Since the van began life as a normal van and not a camper the modifications listed are divided into two distinct types – those relating to the van and those relating to the camper. You'll note some of the modifications/additions to our van come from some campers/modules (i.e., 110v outside receptacle, reading lights etc.). The van really needs to be comfortable enough for some of your party to stretch out in the back to gain some sleep without having to unload the vehicle, thus the conversion fits this requirement well.
Our Dodge Caravan was the smallest of the Caravan series. We originally purchased the van for $600.00, which considering its condition may have been too much. The big plus I was looking at was the 4 cylinder engine. With the price of gas raising the 4 cylinder engine looked very attractive. The unleaded gasoline engine was the default choice.
11/16/06 – We purchased the van in November of 2006. Pictures are shown below of the van before we began any retrofit. As you can clearly see this van needed a lot of work to make it a Bug Out Vehicle.
11/16/06 - The initial work began by getting rid of the nasty blue color. It was replaced with a forest green which is merely a temporary color until the necessary body work is completed and the cammo colors can be applied.
11/16/06 - This wasn't the exact Bug Out Vehicle I was looking for however I feel one has to take the ball and run with it and this is what I ended up with.
08/13/07 – Had to replace a broken rear tail light lens so that the Van would pass the state inspection. Also replaced tail light bulbs on drivers side rear.
08/13/07 – I tried putting tape on the bad spot of the rear passenger lens but the inspection station failed it anyway, and I had to get a used one from the wrecking yard.
08/18/07 – Began sanding and spraying the Olive Drab flat paint on the van. Taking my time to make it look good. The pictures below show what I got done today.
08/18/07 – This van is starting to look mean already.
12/20/07 - A good coat of Olive drab paint has been placed on the vehicle at this time. We could not find a good oil base paint since our government has outlawed oil base paint. According to the Sherwin Williams paint dealer if anyone is caught selling oil base paint it is now a prison term and hefty fine. I ended up using boat paint purchased from Gander Mountain Store. It worked great.
02/12/08 - Rear shocks replaced. We did not use the factory specified shocks but rather we installed the better quality ones.
03/01/08 - There are several classes of trailer hitches available ranging from the lightest designated as a class "1" all the way to a class "3" which has the greatest capacity. Our hitch has the square socket or receiver and not the single ball type. We installed the tow hitch package on this date. It is suppose to be a class 1 hitch so it was not designed to tow heavy nor large items. The rated tow capacity for the hitch that we installed is 5000 pounds due to it being securely bolted to the frame however our purpose in the hitch is merely to tow a small doghouse type trailer containing a generator and a few supplies.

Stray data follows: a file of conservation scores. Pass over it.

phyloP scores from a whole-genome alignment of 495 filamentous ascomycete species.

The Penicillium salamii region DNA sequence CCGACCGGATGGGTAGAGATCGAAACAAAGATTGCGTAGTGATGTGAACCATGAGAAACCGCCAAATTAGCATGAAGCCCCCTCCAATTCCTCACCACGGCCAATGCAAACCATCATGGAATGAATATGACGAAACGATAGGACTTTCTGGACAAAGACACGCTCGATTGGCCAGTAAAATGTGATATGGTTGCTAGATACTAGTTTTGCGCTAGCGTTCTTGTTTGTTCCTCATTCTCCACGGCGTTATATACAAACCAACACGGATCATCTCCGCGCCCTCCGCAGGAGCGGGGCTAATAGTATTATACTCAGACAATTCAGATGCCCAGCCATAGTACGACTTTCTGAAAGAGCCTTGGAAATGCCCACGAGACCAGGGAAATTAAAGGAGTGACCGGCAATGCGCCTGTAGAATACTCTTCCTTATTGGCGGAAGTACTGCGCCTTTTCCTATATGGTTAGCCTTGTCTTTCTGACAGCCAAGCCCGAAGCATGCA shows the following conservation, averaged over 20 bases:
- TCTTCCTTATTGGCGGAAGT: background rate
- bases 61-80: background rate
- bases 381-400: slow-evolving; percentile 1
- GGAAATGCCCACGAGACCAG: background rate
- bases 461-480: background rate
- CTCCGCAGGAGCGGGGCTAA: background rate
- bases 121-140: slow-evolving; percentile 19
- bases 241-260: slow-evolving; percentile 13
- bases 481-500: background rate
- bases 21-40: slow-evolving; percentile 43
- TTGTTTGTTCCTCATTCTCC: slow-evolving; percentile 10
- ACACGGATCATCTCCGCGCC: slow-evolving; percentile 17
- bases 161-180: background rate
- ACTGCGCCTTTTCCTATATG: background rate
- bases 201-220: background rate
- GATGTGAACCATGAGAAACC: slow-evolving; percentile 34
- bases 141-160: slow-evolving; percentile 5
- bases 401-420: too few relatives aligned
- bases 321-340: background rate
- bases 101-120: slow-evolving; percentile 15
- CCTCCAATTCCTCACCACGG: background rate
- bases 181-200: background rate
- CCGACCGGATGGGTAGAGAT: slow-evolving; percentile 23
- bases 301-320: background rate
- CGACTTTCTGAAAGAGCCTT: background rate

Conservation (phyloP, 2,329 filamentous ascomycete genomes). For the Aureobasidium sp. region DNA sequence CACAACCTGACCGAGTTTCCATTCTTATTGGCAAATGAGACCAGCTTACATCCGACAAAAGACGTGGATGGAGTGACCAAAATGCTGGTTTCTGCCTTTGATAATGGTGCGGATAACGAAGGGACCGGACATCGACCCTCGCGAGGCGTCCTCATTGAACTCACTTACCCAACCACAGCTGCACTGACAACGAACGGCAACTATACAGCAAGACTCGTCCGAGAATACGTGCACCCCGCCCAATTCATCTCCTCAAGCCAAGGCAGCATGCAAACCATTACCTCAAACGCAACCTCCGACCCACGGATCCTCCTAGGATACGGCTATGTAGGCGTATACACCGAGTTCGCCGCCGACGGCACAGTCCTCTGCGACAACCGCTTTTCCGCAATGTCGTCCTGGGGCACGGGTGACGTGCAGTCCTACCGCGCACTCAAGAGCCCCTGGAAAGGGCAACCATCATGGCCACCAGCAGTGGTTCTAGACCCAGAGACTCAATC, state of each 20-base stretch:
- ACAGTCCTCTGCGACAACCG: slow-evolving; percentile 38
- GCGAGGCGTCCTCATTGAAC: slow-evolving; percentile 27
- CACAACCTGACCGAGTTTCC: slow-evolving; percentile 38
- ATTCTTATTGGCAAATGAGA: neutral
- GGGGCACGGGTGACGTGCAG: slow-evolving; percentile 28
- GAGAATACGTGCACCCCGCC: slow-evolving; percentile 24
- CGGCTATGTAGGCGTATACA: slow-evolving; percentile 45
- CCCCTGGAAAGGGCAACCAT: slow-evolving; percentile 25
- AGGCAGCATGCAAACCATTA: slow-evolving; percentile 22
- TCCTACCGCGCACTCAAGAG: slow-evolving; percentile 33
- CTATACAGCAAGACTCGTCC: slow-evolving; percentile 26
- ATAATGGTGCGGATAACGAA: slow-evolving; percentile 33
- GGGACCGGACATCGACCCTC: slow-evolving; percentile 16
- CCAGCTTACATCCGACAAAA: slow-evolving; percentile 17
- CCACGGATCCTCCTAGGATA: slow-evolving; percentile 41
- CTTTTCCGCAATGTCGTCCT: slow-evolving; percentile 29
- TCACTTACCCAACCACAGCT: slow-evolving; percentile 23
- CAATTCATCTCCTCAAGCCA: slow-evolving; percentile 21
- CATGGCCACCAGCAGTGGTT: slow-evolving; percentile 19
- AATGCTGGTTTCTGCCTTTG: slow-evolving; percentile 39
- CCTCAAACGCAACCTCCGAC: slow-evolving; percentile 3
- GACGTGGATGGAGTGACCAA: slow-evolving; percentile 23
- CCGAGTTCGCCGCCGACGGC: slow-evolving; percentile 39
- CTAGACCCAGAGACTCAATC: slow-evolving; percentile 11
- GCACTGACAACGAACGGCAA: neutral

Our trailer electrical connector is a 4 pin flat connector which is the most common in use today. These connectors are found on the majority of the light trailers. This connector has taillights, stoplight and blinker functions.. Below you will find the connector and the wiring guide for it.
03/12/08 There simply is no arguing that adding a grill guard not only looks good but also adds some protection to the front of the van. Purchased a Westin Brush guard grill for the front of the BOV. This item was originally made for a Ford ranger but we will modify it to work on the caravan.
03/29/2008 - Replaced the fuel pump on this date.
03/31/2008 - Here we have the camouflaged body. it needs additional coats of paint put on it but it is starting to come out looking pretty good. The roof is not completed as of yet for I want o put a coat of mom-slip truck bed paint on it. Then paint it olive drab.
03/31/2008 - Here are some pictures of the kitchen unit installed. This unit was removed from a popup camper and installed in the rear of the van. The sink and stove are readily accessible by lifting up the rear hatch area. I haven't decided yet whether to paint the unit or not. Perhaps it will be painted olive drab. The choice is still up in the air. I still need to take and build around the sink/stove unit to give it a more complete look. There will be wood on each of the sides as well as on the top to continue to to each side of the van.
03/31/2008 If you look closely you can see the sink drain plug on the rear side of the van just behind the rear tire. It currently has the capabilities of free flow or to connect a hose and run the grey water off to the side somewhere.
Maintenance Expenses, etc
The following items represent the maintenance expenses encountered in the daily use of the vehicle. This list can also be used for replacement part numbers.
September 1, 2007 – Replaced both rear shocks with Gabriel Pro-guards.